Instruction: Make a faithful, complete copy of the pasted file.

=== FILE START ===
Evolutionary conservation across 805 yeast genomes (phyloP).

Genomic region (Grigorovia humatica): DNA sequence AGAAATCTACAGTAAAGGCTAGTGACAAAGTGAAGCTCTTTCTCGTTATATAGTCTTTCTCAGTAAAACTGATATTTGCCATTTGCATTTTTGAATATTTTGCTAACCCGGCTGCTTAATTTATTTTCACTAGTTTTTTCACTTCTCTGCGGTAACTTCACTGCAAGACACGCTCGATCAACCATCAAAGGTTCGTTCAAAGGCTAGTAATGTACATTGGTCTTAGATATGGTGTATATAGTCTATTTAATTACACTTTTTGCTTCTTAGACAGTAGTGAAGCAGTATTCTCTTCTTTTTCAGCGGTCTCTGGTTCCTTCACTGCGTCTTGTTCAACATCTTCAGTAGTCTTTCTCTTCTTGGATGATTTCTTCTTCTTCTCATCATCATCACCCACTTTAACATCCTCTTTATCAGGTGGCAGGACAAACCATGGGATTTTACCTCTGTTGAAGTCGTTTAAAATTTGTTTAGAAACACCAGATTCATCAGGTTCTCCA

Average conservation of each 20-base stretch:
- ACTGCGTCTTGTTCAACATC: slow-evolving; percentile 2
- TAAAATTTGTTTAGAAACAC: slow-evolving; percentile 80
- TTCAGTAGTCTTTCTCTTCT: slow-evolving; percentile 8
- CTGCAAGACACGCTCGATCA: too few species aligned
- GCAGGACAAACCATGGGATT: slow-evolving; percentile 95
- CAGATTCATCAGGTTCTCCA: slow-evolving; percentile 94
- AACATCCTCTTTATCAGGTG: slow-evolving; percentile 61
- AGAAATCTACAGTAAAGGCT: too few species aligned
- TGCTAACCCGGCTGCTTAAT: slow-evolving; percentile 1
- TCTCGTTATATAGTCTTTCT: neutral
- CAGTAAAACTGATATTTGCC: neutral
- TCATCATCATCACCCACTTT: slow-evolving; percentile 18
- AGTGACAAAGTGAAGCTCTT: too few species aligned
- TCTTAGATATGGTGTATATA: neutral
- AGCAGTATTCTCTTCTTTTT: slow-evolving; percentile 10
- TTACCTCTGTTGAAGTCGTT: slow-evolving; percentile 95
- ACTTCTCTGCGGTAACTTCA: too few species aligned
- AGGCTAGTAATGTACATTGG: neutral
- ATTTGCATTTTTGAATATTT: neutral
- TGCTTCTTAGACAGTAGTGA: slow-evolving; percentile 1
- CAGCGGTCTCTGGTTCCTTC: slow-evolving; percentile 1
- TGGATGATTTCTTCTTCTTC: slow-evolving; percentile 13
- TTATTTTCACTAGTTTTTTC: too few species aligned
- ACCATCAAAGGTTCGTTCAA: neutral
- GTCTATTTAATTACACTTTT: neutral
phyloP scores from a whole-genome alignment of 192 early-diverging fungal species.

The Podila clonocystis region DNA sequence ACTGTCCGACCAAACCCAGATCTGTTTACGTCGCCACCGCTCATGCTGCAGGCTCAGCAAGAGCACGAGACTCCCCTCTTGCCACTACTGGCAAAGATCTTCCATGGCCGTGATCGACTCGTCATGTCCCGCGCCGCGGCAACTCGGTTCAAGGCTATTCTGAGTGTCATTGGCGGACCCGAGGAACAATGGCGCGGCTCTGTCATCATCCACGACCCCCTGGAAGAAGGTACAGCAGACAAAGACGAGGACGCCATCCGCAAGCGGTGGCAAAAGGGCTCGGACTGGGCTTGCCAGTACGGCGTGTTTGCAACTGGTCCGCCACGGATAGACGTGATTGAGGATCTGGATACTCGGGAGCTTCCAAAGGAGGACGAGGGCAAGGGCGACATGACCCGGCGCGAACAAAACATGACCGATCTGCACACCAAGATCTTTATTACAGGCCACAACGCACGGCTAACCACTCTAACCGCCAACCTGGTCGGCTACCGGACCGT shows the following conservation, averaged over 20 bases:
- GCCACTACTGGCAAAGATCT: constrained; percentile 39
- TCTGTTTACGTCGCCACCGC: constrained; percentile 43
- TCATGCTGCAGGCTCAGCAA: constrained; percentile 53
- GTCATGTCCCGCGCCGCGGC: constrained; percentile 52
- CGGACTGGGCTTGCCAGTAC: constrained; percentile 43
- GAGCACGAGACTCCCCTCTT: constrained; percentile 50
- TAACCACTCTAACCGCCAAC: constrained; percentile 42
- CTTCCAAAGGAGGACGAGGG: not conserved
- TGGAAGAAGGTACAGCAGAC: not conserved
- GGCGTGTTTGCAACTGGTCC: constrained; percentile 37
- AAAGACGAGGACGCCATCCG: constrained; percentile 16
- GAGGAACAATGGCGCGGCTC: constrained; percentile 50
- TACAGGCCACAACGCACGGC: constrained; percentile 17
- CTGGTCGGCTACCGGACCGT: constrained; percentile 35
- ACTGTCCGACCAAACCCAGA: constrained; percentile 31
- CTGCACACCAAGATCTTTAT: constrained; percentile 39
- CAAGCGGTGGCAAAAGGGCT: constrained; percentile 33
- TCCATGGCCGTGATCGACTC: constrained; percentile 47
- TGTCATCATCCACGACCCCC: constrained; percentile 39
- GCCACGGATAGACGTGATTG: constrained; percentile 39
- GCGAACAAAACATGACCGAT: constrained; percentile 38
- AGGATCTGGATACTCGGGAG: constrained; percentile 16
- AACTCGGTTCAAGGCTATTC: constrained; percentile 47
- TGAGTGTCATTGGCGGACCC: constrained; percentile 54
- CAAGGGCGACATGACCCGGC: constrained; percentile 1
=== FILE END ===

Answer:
Evolutionary conservation across 805 yeast genomes (phyloP).

Genomic region (Grigorovia humatica): DNA sequence AGAAATCTACAGTAAAGGCTAGTGACAAAGTGAAGCTCTTTCTCGTTATATAGTCTTTCTCAGTAAAACTGATATTTGCCATTTGCATTTTTGAATATTTTGCTAACCCGGCTGCTTAATTTATTTTCACTAGTTTTTTCACTTCTCTGCGGTAACTTCACTGCAAGACACGCTCGATCAACCATCAAAGGTTCGTTCAAAGGCTAGTAATGTACATTGGTCTTAGATATGGTGTATATAGTCTATTTAATTACACTTTTTGCTTCTTAGACAGTAGTGAAGCAGTATTCTCTTCTTTTTCAGCGGTCTCTGGTTCCTTCACTGCGTCTTGTTCAACATCTTCAGTAGTCTTTCTCTTCTTGGATGATTTCTTCTTCTTCTCATCATCATCACCCACTTTAACATCCTCTTTATCAGGTGGCAGGACAAACCATGGGATTTTACCTCTGTTGAAGTCGTTTAAAATTTGTTTAGAAACACCAGATTCATCAGGTTCTCCA

Average conservation of each 20-base stretch:
- ACTGCGTCTTGTTCAACATC: slow-evolving; percentile 2
- TAAAATTTGTTTAGAAACAC: slow-evolving; percentile 80
- TTCAGTAGTCTTTCTCTTCT: slow-evolving; percentile 8
- CTGCAAGACACGCTCGATCA: too few species aligned
- GCAGGACAAACCATGGGATT: slow-evolving; percentile 95
- CAGATTCATCAGGTTCTCCA: slow-evolving; percentile 94
- AACATCCTCTTTATCAGGTG: slow-evolving; percentile 61
- AGAAATCTACAGTAAAGGCT: too few species aligned
- TGCTAACCCGGCTGCTTAAT: slow-evolving; percentile 1
- TCTCGTTATATAGTCTTTCT: neutral
- CAGTAAAACTGATATTTGCC: neutral
- TCATCATCATCACCCACTTT: slow-evolving; percentile 18
- AGTGACAAAGTGAAGCTCTT: too few species aligned
- TCTTAGATATGGTGTATATA: neutral
- AGCAGTATTCTCTTCTTTTT: slow-evolving; percentile 10
- TTACCTCTGTTGAAGTCGTT: slow-evolving; percentile 95
- ACTTCTCTGCGGTAACTTCA: too few species aligned
- AGGCTAGTAATGTACATTGG: neutral
- ATTTGCATTTTTGAATATTT: neutral
- TGCTTCTTAGACAGTAGTGA: slow-evolving; percentile 1
- CAGCGGTCTCTGGTTCCTTC: slow-evolving; percentile 1
- TGGATGATTTCTTCTTCTTC: slow-evolving; percentile 13
- TTATTTTCACTAGTTTTTTC: too few species aligned
- ACCATCAAAGGTTCGTTCAA: neutral
- GTCTATTTAATTACACTTTT: neutral
phyloP scores from a whole-genome alignment of 192 early-diverging fungal species.

The Podila clonocystis region DNA sequence ACTGTCCGACCAAACCCAGATCTGTTTACGTCGCCACCGCTCATGCTGCAGGCTCAGCAAGAGCACGAGACTCCCCTCTTGCCACTACTGGCAAAGATCTTCCATGGCCGTGATCGACTCGTCATGTCCCGCGCCGCGGCAACTCGGTTCAAGGCTATTCTGAGTGTCATTGGCGGACCCGAGGAACAATGGCGCGGCTCTGTCATCATCCACGACCCCCTGGAAGAAGGTACAGCAGACAAAGACGAGGACGCCATCCGCAAGCGGTGGCAAAAGGGCTCGGACTGGGCTTGCCAGTACGGCGTGTTTGCAACTGGTCCGCCACGGATAGACGTGATTGAGGATCTGGATACTCGGGAGCTTCCAAAGGAGGACGAGGGCAAGGGCGACATGACCCGGCGCGAACAAAACATGACCGATCTGCACACCAAGATCTTTATTACAGGCCACAACGCACGGCTAACCACTCTAACCGCCAACCTGGTCGGCTACCGGACCGT shows the following conservation, averaged over 20 bases:
- GCCACTACTGGCAAAGATCT: constrained; percentile 39
- TCTGTTTACGTCGCCACCGC: constrained; percentile 43
- TCATGCTGCAGGCTCAGCAA: constrained; percentile 53
- GTCATGTCCCGCGCCGCGGC: constrained; percentile 52
- CGGACTGGGCTTGCCAGTAC: constrained; percentile 43
- GAGCACGAGACTCCCCTCTT: constrained; percentile 50
- TAACCACTCTAACCGCCAAC: constrained; percentile 42
- CTTCCAAAGGAGGACGAGGG: not conserved
- TGGAAGAAGGTACAGCAGAC: not conserved
- GGCGTGTTTGCAACTGGTCC: constrained; percentile 37
- AAAGACGAGGACGCCATCCG: constrained; percentile 16
- GAGGAACAATGGCGCGGCTC: constrained; percentile 50
- TACAGGCCACAACGCACGGC: constrained; percentile 17
- CTGGTCGGCTACCGGACCGT: constrained; percentile 35
- ACTGTCCGACCAAACCCAGA: constrained; percentile 31
- CTGCACACCAAGATCTTTAT: constrained; percentile 39
- CAAGCGGTGGCAAAAGGGCT: constrained; percentile 33
- TCCATGGCCGTGATCGACTC: constrained; percentile 47
- TGTCATCATCCACGACCCCC: constrained; percentile 39
- GCCACGGATAGACGTGATTG: constrained; percentile 39
- GCGAACAAAACATGACCGAT: constrained; percentile 38
- AGGATCTGGATACTCGGGAG: constrained; percentile 16
- AACTCGGTTCAAGGCTATTC: constrained; percentile 47
- TGAGTGTCATTGGCGGACCC: constrained; percentile 54
- CAAGGGCGACATGACCCGGC: constrained; percentile 1